Do you wake up each morning refreshed and well slept? Or are you the kind of person who tosses and turns for ages before falling asleep, ruminating on all of your missteps and stresses from the day?
If you chose option two, this episode is for you. We get advice on making nighttime more restful — beyond the standard 'don't look at your phone before bed.' (Though that's important too).
Doing something that goes against your beliefs feels pretty bad, right? But what if those beliefs are stopping you from doing something good for you?
Producer Rose Kerr investigates the role cognitive dissonance plays in our lives: how it can lead to some creative mental gymnastics, and when it can be harnessed for good.
Saknas det avsnitt?
ARIA-nominated musician Parvyn knows what it's like to lose touch with reality.
Delusions, mania, psychosis — she's experienced it all, often while on tour.
Despite processing these experiences on her debut solo album 'Sa', she's never spoken publicly about her mental health — until now.
This episode was first broadcast in February 2022.
Most of us have an inner voice – it reminds you to pick up milk on your way home, helps problem solve, or rehearse what you’re going to say.
But there are times that helpful voice veers into harmful chatter.
As a teen, Hunter Johnson wanted to be the best at sport, the best at getting girls, and the best at getting attention. But one moment would change everything for him — forcing him to rethink his ideas about masculinity. Now, he's paying it forward.
Last week, we explored why toxic masculinity is tricky to talk about. Today, we hear from someone having that conversation daily — shifting the focus from toxic behaviours and beliefs … to emotional intelligence.
Do you get defensive when you hear the term toxic masculinity?
You wouldn't be the only one, if so.
In this episode, we follow one dad's attempts to understand where internet algorithms are sending his son… and ask, how do we deal with toxic masculinity, when the very term has become contested?
From phantom limbs to Alice in Wonderland syndrome — why does the brain sometimes mess up its awareness and understanding of the body it belongs to?
Neuroscientist and author of Body Am I, Moheb Costandi explains.
Sex, scandal, money and misdeeds. All elements of good gossip.
So why do we love the gossip, but not the gossiper?
And why are we invested in the secrets of celebrities, even though they're strangers?
Where do you draw the line between brainwashing… and influence?
Thought control… and mere suggestion?
From the Korean War, to The Beatles, to current day, we trace the sometimes scary/sometimes weird history of brainwashing.
This episode was first broadcast in September 2022.
You might not think of yourself as a negotiator but big or small we all negotiate daily.
Getting better at it could make your life easier.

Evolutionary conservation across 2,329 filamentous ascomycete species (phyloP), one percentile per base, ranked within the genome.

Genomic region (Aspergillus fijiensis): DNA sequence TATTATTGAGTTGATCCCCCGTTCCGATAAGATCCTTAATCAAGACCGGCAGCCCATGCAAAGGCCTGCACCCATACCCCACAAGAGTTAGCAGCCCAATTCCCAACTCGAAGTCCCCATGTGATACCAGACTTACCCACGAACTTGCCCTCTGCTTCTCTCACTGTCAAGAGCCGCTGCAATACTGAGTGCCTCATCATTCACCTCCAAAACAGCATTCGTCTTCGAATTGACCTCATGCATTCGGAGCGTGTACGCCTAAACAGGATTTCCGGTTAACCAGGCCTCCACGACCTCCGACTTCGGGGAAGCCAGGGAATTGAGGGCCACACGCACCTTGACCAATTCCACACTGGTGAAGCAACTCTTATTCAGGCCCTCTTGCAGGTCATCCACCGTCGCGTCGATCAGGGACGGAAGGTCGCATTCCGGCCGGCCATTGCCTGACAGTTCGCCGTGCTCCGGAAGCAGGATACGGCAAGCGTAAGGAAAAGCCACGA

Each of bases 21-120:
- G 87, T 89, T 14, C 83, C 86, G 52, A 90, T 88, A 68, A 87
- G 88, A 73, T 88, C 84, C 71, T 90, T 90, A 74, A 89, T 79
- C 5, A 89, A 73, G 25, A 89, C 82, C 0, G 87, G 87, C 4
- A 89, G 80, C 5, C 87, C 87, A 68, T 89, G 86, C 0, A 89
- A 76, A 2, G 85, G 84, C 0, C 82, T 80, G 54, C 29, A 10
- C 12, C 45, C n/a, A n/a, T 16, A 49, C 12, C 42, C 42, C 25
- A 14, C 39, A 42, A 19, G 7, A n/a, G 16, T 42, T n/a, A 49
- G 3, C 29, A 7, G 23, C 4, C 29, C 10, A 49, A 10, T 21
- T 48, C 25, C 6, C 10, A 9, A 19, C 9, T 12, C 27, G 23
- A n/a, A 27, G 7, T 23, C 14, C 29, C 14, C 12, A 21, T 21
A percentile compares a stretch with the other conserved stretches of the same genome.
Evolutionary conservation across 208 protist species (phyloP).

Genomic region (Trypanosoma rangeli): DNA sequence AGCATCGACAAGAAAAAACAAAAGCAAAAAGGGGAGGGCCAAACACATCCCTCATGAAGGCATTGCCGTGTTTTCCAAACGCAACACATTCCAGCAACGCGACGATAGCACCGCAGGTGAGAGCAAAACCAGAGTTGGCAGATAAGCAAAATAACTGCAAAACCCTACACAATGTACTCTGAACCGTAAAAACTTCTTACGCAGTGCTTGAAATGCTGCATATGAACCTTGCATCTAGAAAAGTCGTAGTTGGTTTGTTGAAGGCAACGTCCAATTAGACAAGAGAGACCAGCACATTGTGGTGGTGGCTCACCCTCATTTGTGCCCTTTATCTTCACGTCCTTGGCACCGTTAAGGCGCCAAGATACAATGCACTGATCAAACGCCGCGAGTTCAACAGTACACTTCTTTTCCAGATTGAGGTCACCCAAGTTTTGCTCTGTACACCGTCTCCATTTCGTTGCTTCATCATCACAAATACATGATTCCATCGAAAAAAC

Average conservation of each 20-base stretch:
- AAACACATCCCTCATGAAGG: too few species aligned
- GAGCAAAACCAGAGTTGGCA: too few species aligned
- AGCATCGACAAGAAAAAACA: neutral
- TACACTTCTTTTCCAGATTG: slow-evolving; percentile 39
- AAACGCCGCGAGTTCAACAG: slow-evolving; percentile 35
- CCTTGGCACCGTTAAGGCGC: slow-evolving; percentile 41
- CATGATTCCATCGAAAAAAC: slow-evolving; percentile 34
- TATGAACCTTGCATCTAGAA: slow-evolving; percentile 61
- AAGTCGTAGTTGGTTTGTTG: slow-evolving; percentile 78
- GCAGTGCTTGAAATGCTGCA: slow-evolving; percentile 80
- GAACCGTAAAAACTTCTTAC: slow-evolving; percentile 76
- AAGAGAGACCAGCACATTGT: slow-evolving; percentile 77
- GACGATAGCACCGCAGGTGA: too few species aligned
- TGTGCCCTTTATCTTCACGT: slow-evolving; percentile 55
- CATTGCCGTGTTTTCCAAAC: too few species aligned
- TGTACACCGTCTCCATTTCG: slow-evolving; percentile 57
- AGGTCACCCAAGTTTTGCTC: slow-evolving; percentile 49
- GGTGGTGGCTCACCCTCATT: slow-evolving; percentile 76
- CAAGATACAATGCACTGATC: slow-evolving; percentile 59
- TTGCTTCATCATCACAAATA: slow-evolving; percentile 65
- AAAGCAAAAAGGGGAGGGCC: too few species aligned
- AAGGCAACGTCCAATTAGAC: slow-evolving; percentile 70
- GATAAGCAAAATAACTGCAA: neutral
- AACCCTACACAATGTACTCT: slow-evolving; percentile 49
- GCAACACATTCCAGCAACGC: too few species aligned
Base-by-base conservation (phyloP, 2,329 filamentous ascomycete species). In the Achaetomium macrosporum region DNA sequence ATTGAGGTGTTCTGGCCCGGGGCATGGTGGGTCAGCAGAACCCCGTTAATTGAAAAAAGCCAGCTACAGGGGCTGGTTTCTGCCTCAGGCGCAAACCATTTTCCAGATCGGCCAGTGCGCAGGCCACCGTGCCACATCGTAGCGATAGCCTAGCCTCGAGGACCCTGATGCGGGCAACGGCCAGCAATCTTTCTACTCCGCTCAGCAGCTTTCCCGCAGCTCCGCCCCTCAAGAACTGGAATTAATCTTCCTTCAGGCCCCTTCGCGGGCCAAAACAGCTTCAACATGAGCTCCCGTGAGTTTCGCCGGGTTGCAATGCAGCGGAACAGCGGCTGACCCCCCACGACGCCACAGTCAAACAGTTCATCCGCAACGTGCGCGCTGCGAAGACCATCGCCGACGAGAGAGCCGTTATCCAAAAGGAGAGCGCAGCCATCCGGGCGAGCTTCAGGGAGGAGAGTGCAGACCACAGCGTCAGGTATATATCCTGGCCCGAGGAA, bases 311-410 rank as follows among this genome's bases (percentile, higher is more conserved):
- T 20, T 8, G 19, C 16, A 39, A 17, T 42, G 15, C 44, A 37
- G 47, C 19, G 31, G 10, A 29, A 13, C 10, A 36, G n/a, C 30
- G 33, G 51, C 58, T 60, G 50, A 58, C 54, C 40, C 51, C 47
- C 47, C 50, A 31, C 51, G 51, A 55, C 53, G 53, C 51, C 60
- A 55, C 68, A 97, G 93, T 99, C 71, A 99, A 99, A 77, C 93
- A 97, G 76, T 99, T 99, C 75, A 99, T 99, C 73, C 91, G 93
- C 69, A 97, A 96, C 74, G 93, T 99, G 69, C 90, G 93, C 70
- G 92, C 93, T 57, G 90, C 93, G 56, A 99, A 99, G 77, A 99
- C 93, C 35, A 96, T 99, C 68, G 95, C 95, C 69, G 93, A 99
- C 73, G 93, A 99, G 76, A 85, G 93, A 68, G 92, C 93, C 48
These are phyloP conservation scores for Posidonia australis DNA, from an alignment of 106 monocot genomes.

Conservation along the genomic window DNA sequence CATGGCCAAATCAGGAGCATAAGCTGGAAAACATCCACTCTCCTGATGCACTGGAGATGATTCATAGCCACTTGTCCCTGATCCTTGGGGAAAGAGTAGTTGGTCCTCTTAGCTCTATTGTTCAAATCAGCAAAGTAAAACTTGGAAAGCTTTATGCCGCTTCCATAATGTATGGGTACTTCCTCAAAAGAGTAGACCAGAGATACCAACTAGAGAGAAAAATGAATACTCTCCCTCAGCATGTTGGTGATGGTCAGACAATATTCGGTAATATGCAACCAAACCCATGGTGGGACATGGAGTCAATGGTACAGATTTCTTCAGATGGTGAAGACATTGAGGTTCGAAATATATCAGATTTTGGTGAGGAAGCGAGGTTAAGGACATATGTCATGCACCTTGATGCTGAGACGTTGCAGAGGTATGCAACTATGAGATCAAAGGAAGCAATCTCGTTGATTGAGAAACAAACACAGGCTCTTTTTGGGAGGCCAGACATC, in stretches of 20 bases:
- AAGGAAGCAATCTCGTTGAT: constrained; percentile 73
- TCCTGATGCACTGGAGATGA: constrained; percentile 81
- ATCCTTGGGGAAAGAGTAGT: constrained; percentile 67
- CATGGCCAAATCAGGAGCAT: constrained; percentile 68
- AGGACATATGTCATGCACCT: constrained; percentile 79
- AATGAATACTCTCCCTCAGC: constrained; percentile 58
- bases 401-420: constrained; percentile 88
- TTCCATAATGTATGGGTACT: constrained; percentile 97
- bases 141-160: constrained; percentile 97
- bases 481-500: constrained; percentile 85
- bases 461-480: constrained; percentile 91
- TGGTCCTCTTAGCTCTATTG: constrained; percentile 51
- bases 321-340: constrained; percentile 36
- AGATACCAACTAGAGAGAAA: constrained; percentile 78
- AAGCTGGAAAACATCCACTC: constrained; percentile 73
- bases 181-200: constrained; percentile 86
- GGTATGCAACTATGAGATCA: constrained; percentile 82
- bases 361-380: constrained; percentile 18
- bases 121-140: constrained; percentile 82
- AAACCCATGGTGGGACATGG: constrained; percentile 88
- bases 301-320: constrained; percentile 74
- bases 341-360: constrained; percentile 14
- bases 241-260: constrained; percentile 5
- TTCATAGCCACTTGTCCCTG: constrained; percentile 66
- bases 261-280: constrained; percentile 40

So what's the most effective way to negotiate?
Is playing hardball ever a useful strategy?
And what do you do when you're at a power disadvantage?
This episode was first broadcast in May 2022.
On All in the Mind this week, the early history of autism.
With historian of science Professor Marga Vicedo we learn about the blame that was cast on mothers, the fight to get adequate help and support for families, and the movement that one mother, Clara Park, helped spark.
This episode was first broadcast in March 2022.
Why do we laugh, and what makes something funny? A psychologist, a neuroscientist and satirist Mark Humphries weigh in on humour and the brain.
Over summer, we're sharing some of our favourite episodes of the year. This one was first broadcast in April 2022.
Anxiety and alcohol misuse are a common pairing. How do the two egg each other on and what can be done to halt the cycle?
Plus, the personality traits that shape our likelihood of harmful alcohol use.
This summer, we're sharing some of our favourite episodes of the year. This episode was first broadcast in April.
What are the constructive things our minds do when they wander?
And when does mindwandering cross over … into not-so-constructive territory?
Professor Moshe Bar
Cognitive Neuroscientist, Bar-Ilan University; Author, Mindwandering: How It Can Improve Your Mood and Boost Your Creativity
As a toddler, Nicole's son was extremely aggressive.
As he got older, his behaviour worsened.
In our final episode of the year, we examine 'callous unemotional traits' — the early warning signs of psychopathy that emerge in childhood.
This episode was first broadcast in November 2021.
Are your colleagues rude?
Do people regularly ignore each other or dismiss opinions in meetings? Ever gotten an all caps email?
On All in the Mind this week, we examine the toxic effects of rude behaviour.
And are we getting more rude as a society?
If you open any social media app, you're likely to eventually come across videos of people discussing trauma.
The hashtag TraumaTok has billions of views...
So how did trauma take over the internet? And what effect is it having on our mental health? Technology Reporter Ariel Bogle investigates.
When you get nervous, can you feel it in your stomach?
The gut-brain connection is something many of us have experienced but probably not given much thought to.
Research into this connection has led to the rise of a seemingly unexpected treatment for IBS: hypnotherapy.
Producer Danni Stewart investigates how Irritable Bowel Syndrome can be treated.
If the only certainty is uncertainty, how do we manage our anxieties about the unknown?
Today we explore why the mind struggles with uncertainty and what we can do to manage it.
Before she was Dr Alix Woolard, Alix was a teenager grappling with a traumatic event in her family.
It would affect her mental health dramatically, leaving her unsure of her path ahead.
Now, Dr Alix Woolard researches childhood trauma and it's lifelong impacts.
This episode deals with mental health and discusses suicide. Please listen with care.
- Visa fler